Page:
Labor leader accused of assault; Philly DA should do his job

    Electicians union leader John Dougherty speaks with reporters in 2015. A non-union electrical contractor says  Dougherty punched him in the face in a South Philadelphia street confrontation

    Electicians union leader John Dougherty speaks with reporters in 2015. A non-union electrical contractor says Dougherty punched him in the face in a South Philadelphia street confrontation

    A non-union electrical contractor says Philly electricians’ union leader John Dougherty punched him in the face in a South Philadelphia street confrontation, the Inquirer reports.

    Many things are striking about this story.

    Dougherty, the city’s most politically influential labor leader, has spent years burnishing his image as a responsible public figure.

    It’s remarkable he’d put himself in a situation where a heated confrontation like this would occur.

    According to the Inquirer, a spokesman admitted Dougherty hit the contractor, but said he did so in self-defense after the contractor threatened Dougherty’s family and threw a punch at him.

    The contractor’s version is different. According to the paper, Joshua Keesee said Dougherty approached him with three other men, and, after a verbal exchange, Dougherty threw “a left-and-right combo” at him. After that, Keesee told the paper, he swung and connected with the head of one of the men with Dougherty.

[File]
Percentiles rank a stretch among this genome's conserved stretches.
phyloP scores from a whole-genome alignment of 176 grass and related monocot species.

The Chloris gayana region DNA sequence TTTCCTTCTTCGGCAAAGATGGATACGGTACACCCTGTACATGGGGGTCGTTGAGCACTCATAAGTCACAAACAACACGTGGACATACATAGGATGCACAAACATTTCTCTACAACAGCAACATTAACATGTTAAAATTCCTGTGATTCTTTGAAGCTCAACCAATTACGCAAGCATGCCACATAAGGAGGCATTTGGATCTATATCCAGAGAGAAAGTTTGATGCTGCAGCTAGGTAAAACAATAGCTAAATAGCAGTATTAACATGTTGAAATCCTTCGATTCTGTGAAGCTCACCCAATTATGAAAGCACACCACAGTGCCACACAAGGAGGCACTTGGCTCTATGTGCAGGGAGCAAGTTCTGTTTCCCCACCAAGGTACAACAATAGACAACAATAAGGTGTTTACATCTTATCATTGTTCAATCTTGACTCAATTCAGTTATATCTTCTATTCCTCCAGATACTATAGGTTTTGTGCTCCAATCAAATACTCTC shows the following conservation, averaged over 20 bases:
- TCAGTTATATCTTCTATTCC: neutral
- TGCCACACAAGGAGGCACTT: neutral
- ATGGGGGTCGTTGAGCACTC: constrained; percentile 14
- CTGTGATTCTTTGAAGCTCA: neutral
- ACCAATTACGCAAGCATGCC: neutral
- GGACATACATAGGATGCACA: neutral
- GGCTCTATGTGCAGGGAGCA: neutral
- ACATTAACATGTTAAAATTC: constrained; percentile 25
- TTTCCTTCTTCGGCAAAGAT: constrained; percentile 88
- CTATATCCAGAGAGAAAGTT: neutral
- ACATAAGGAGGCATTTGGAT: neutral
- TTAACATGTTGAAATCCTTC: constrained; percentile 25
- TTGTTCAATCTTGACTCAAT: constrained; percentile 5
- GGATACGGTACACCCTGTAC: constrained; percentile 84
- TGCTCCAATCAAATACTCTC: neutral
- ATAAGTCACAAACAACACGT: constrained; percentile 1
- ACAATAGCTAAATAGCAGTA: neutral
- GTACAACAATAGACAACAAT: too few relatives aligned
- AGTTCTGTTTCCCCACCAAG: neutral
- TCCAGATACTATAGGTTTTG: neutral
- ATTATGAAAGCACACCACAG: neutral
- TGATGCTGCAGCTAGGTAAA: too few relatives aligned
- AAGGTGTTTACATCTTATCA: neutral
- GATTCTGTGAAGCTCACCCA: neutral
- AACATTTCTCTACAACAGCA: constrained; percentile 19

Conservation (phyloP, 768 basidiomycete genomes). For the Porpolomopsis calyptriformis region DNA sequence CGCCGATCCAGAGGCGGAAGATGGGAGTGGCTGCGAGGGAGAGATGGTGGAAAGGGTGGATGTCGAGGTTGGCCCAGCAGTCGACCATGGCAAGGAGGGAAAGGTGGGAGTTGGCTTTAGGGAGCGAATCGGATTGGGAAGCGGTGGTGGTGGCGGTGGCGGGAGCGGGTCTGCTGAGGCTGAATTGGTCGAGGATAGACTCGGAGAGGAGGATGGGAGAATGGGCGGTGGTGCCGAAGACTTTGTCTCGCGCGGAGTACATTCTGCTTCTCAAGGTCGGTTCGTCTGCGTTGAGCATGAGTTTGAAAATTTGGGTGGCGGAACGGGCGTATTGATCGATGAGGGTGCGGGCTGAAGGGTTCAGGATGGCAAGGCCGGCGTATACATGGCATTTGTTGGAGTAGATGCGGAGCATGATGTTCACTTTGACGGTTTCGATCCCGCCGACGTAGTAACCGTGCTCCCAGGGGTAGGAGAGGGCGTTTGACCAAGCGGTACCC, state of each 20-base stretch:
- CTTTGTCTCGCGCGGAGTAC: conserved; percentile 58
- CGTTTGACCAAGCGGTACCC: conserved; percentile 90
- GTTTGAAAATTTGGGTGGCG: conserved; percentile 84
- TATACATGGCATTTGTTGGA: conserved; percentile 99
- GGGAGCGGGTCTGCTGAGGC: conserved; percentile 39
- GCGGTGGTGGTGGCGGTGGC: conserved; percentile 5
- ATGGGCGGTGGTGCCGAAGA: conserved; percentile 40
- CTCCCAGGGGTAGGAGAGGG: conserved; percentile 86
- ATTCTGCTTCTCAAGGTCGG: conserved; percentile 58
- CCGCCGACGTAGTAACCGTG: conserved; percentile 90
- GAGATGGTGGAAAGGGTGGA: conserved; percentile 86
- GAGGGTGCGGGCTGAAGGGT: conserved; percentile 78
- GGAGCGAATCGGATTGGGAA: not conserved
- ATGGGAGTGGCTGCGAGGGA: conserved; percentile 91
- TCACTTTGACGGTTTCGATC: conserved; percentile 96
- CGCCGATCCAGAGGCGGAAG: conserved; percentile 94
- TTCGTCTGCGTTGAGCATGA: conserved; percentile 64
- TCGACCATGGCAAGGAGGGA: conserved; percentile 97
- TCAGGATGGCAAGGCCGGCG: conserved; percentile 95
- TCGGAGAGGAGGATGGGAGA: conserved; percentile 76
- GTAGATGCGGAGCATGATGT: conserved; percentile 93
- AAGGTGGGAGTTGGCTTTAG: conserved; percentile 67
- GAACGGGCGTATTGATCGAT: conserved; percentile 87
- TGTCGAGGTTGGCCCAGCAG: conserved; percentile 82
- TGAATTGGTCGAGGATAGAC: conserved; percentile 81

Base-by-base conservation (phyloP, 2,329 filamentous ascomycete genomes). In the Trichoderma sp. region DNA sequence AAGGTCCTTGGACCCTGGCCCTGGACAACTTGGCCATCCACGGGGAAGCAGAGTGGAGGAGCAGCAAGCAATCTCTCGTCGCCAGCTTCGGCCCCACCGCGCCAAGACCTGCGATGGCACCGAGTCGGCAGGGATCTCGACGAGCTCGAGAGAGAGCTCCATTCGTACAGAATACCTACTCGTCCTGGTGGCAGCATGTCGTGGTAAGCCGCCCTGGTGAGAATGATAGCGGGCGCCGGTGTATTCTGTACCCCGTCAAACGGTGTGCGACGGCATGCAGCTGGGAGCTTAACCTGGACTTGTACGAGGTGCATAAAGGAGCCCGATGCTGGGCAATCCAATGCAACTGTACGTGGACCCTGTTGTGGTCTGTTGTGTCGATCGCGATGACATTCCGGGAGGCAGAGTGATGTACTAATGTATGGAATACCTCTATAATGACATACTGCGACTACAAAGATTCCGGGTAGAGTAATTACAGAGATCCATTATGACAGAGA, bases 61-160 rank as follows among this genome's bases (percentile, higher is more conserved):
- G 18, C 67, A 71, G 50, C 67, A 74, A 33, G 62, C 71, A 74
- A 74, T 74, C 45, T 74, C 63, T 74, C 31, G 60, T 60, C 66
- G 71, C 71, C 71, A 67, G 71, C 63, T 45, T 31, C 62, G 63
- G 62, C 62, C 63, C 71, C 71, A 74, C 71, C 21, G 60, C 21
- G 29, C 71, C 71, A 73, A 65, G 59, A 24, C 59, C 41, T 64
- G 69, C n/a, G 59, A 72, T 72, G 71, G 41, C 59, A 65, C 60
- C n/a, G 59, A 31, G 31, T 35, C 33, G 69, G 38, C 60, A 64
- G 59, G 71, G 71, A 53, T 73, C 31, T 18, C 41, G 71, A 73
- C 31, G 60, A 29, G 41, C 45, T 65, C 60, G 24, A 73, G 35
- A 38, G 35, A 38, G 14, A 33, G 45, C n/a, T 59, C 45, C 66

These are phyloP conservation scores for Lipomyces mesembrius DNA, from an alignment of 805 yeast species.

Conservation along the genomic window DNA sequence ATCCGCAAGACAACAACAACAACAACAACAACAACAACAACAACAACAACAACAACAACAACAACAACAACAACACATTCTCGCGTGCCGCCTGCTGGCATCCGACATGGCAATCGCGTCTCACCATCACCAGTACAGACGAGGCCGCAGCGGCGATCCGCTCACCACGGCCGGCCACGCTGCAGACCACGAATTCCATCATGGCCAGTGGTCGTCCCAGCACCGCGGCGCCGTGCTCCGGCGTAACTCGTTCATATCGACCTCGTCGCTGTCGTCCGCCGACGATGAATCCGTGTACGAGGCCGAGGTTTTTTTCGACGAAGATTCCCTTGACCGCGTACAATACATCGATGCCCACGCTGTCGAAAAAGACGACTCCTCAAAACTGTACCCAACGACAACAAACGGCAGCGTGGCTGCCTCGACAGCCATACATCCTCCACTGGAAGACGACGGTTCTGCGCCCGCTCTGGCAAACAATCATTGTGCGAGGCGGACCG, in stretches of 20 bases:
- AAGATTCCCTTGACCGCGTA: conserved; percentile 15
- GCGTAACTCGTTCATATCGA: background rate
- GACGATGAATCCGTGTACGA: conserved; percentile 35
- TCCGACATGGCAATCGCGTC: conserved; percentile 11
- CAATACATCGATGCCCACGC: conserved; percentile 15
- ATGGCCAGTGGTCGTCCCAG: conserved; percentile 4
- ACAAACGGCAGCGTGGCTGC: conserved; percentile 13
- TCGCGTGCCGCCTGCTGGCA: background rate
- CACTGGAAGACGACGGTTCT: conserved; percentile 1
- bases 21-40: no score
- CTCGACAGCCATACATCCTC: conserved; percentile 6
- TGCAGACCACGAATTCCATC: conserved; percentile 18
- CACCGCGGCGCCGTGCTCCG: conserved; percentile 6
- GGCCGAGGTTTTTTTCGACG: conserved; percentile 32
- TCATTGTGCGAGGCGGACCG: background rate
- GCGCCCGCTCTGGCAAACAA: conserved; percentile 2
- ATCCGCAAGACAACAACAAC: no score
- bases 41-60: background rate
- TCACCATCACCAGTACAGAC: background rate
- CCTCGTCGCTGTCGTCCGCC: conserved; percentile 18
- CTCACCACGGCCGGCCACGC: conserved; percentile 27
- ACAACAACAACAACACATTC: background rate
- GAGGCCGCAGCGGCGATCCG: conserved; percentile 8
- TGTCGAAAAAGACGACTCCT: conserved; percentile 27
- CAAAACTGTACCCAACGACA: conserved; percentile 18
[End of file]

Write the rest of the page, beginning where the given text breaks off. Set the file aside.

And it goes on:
The paper reported that Keesee’s lawyer said police detectives told him they’d urged the city district attorney’s office to arrest Dougherty and his associates and charge them with aggravated assault.But District Attorney Seth Williams has declined to handle the case, instead referring it to the state attorney general’s office.

    Cameron Kline, a spokesman for Williams, emailed me that “the district attorney works to ensure that the investigatory process is fair for all citizens. He has a longstanding professional relationship with Mr. Dougherty that required him to refer the matter to another agency.”

    Curious.

    When Williams charged three Philadelphia lawmakers he knew in a political corruption case last year, he said, “There are no free passes when it comes to corruption. I will not and cannot look the other way just because you are my friend or a member of my political party or my race.”

    Well said.

    I don’t know exactly why we elect our county prosecutors, but if developing political relationships and accepting campaign contributions mean you can’t do your duty, you should avoid those relationships.

    I don’t know what happened out there on the street, but Williams should assign the case to a couple of veteran prosecutors and tell them to go where the law and the facts lead them.

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